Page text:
First, the majority of individuals believe that participation in clinical research merits some compensation for individual participants. This, however, did not necessarily mean monetary compensation. While most (73%) respondents thought participants in clinical trials should be compensated, just over half said that such compensation should come in the form of money, while many indicated that food or healthcare would be an appropriate or even a preferred form of compensation. These choices may reflect the socioeconomic status and basic needs of this cohort. Further, the most common choice from a list of possible forms of compensation was travel reimbursement plus a health/hygiene related item, a choice that may have been influenced by knowledge of the usual form of compensation in the RHSP or that could perhaps reflect an interest in health as a major motivation for research participation. That almost 30% of respondents indicated no compensation was necessary is intriguing and merits further exploration, especially given how easy it is to say yes to a question like this. Although we did not explore whether respondents were concerned about inducement or other possible negative effects of compensation, given the potential importance for future studies, further research to clarify reasons respondents said no to compensation would be helpful.

Second, the majority of respondents thought that researchers should provide some benefit to the community after a trial, yet only 16% suggested providing the vaccine tested in the study. When asked to choose from a list of possible posttrial benefits, many more—yet still less than half of respondents (44%)—chose offering free HIV vaccine to the community. The others chose general medical care or care specific to HIV-infected individuals. Although we do not know all of the reasons that only some respondents selected the benefit of the tested vaccine, their choices suggest that community members chose tangible, pressing needs in their community that they see as a higher or more immediate priority or as affecting a greater number of people than making the tested product “reasonably available.”19 Many respondents explained their choices based on poverty in their community. Even if an HIV vaccine was recognized as a possible future benefit for the community, respondents were aware of more current needs for food and health care. A quarter of respondents did not opt for vaccine provision even when given the option ofaddingthe HIV vaccine to the other chosen benefits, however, and this finding warrants further study.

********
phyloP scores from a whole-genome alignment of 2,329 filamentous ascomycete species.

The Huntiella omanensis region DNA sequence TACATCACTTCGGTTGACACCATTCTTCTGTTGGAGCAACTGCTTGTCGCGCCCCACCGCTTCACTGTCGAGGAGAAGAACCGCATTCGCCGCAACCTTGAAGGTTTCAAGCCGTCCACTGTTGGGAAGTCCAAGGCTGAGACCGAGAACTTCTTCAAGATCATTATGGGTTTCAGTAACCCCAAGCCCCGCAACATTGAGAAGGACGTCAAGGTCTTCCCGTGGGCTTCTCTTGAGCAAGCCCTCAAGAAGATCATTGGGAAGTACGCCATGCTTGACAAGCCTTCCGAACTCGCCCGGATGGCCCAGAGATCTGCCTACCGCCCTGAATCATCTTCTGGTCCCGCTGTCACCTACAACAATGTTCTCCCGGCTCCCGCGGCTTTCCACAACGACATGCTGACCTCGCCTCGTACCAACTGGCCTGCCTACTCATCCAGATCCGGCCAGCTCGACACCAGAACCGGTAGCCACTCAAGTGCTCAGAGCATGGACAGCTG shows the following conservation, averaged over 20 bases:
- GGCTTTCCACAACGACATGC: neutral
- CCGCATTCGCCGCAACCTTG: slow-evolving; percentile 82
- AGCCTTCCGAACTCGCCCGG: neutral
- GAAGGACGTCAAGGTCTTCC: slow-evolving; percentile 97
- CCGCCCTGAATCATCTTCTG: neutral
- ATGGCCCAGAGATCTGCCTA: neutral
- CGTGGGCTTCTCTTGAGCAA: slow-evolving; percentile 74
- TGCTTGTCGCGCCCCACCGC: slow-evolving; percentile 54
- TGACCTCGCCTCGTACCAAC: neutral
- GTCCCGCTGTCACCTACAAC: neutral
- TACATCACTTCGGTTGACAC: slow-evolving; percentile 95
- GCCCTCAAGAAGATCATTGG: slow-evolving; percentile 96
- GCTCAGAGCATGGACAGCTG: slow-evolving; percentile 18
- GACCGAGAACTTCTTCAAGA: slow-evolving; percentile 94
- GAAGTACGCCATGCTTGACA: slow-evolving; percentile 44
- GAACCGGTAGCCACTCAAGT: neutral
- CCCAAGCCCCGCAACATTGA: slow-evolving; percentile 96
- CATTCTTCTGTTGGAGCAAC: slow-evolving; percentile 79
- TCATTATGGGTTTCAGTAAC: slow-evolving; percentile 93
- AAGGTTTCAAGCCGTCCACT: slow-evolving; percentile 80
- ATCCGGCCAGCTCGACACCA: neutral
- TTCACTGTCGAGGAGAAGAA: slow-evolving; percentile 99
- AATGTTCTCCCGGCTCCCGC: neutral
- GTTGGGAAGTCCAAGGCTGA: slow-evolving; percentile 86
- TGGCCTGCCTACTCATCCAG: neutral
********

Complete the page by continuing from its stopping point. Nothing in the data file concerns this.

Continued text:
Third—and surprisingly—active research participants were less likely than others to say that researchers should compensate participants, but more likely to say that money should be provided to the community as a posttrial benefit. The reasoning behind these choices was not explored. It is possible that the active research participants wanted to give responses that reflect what they had been told by researchers regarding compensation. In RHSP, even when compensation is offered, it is not emphasized, and participants are frequently reminded that research participation is voluntary.